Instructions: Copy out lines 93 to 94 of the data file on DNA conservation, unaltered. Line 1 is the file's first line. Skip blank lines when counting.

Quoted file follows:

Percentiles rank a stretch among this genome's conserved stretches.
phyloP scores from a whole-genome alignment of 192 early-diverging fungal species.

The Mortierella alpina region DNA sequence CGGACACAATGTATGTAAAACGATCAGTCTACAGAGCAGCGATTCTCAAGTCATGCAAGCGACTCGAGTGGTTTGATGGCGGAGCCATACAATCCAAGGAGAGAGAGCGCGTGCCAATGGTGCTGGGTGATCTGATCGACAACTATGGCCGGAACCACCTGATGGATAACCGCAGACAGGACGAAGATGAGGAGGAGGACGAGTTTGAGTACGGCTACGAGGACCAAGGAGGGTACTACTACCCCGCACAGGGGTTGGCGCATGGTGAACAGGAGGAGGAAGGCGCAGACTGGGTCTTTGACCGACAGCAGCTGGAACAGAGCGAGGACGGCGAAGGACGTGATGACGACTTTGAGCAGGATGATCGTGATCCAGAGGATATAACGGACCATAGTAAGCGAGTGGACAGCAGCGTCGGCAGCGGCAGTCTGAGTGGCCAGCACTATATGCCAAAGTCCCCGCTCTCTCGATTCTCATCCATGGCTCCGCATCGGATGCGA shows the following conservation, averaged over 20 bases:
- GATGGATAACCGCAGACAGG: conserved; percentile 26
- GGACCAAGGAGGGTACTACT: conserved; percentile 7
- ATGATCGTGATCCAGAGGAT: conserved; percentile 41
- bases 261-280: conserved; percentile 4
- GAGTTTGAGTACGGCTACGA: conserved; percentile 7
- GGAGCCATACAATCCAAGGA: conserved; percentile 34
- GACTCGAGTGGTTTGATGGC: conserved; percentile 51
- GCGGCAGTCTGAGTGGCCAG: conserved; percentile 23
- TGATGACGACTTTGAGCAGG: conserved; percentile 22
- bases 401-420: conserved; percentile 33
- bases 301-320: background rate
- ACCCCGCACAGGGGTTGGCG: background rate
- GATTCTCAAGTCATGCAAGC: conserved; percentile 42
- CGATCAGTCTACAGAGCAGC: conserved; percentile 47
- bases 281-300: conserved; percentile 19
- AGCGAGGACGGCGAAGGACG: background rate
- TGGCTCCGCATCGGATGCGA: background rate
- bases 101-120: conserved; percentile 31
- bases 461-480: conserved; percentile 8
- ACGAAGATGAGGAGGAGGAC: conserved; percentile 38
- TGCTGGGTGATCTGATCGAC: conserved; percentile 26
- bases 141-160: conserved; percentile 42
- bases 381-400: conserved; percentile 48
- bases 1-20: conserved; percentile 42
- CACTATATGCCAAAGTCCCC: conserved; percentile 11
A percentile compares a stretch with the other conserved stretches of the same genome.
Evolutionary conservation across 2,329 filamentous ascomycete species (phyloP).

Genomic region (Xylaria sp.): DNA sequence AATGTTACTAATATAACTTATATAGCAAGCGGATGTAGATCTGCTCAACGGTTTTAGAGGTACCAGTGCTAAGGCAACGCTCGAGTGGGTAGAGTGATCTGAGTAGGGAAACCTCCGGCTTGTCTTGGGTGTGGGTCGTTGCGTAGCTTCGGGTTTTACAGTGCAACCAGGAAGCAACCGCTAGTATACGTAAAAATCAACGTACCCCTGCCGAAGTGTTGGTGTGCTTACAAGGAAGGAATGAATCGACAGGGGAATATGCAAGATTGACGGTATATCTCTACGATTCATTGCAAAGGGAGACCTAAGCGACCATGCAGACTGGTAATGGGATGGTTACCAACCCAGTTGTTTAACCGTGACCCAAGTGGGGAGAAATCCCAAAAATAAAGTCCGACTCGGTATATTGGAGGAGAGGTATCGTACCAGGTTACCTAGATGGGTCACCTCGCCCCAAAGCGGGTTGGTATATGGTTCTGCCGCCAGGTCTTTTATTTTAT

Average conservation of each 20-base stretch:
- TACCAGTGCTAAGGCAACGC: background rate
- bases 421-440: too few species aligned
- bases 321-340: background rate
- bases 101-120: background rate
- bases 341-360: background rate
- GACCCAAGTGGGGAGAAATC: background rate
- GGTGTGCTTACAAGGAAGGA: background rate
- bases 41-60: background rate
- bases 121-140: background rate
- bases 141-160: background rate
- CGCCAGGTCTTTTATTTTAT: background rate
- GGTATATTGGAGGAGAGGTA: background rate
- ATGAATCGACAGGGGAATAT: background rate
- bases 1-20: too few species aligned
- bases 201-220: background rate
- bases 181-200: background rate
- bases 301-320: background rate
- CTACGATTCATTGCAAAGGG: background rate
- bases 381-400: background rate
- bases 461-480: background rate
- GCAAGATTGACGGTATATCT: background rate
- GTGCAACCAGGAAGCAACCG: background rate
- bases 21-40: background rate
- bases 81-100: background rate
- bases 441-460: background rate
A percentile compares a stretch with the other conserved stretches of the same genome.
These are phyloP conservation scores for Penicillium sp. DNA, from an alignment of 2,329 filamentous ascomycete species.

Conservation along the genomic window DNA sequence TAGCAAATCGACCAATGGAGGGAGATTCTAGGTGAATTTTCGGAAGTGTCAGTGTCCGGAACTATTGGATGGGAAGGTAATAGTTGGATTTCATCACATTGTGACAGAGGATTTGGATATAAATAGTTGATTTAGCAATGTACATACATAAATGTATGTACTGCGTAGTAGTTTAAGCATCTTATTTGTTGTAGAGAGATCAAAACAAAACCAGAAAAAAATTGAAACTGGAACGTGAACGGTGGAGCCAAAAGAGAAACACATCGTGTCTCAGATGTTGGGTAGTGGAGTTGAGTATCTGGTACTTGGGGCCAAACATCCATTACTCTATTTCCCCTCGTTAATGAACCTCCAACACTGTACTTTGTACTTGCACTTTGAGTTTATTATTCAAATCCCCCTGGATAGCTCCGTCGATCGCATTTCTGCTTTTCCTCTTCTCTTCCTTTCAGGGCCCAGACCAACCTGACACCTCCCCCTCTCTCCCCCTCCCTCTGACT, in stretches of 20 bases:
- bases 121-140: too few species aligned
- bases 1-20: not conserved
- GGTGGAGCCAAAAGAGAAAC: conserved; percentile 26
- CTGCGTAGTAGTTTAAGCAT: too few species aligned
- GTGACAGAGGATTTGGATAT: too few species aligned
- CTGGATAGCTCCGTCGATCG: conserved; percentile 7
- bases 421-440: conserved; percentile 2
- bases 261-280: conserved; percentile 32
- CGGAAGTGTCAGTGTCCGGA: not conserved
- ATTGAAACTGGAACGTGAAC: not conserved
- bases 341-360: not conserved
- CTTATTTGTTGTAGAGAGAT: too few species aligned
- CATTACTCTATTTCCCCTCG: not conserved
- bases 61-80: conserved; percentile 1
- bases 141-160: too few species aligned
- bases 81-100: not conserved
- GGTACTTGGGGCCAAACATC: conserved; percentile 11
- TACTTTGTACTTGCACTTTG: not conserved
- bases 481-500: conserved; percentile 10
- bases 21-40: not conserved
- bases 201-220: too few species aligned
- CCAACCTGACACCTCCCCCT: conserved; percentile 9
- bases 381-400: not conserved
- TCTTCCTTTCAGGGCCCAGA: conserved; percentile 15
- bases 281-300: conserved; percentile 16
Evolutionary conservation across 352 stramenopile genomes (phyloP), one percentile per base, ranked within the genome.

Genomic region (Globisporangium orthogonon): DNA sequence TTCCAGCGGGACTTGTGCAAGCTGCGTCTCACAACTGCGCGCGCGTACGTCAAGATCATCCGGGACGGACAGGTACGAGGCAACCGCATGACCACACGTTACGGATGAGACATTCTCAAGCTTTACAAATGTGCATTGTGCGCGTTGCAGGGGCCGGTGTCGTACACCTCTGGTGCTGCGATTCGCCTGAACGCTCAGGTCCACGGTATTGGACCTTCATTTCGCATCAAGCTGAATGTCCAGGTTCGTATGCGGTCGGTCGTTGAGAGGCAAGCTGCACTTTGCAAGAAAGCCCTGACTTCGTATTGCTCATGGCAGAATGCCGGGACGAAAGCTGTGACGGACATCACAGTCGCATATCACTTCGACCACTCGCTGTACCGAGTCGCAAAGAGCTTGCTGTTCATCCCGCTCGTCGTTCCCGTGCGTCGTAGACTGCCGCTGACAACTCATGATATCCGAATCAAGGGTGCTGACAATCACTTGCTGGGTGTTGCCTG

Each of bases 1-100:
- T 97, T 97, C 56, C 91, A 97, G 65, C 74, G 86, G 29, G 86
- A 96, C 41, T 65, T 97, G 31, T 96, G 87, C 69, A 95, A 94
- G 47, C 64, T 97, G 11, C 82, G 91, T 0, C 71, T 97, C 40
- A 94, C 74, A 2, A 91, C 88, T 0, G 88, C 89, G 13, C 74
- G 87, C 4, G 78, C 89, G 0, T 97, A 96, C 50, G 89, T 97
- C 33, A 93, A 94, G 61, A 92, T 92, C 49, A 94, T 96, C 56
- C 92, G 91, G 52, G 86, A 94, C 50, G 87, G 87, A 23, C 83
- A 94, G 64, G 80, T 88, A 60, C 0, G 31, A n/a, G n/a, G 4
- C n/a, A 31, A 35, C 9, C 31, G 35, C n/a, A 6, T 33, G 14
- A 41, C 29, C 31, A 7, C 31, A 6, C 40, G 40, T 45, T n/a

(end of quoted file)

- G 87, C 4, G 78, C 89, G 0, T 97, A 96, C 50, G 89, T 97
- C 33, A 93, A 94, G 61, A 92, T 92, C 49, A 94, T 96, C 56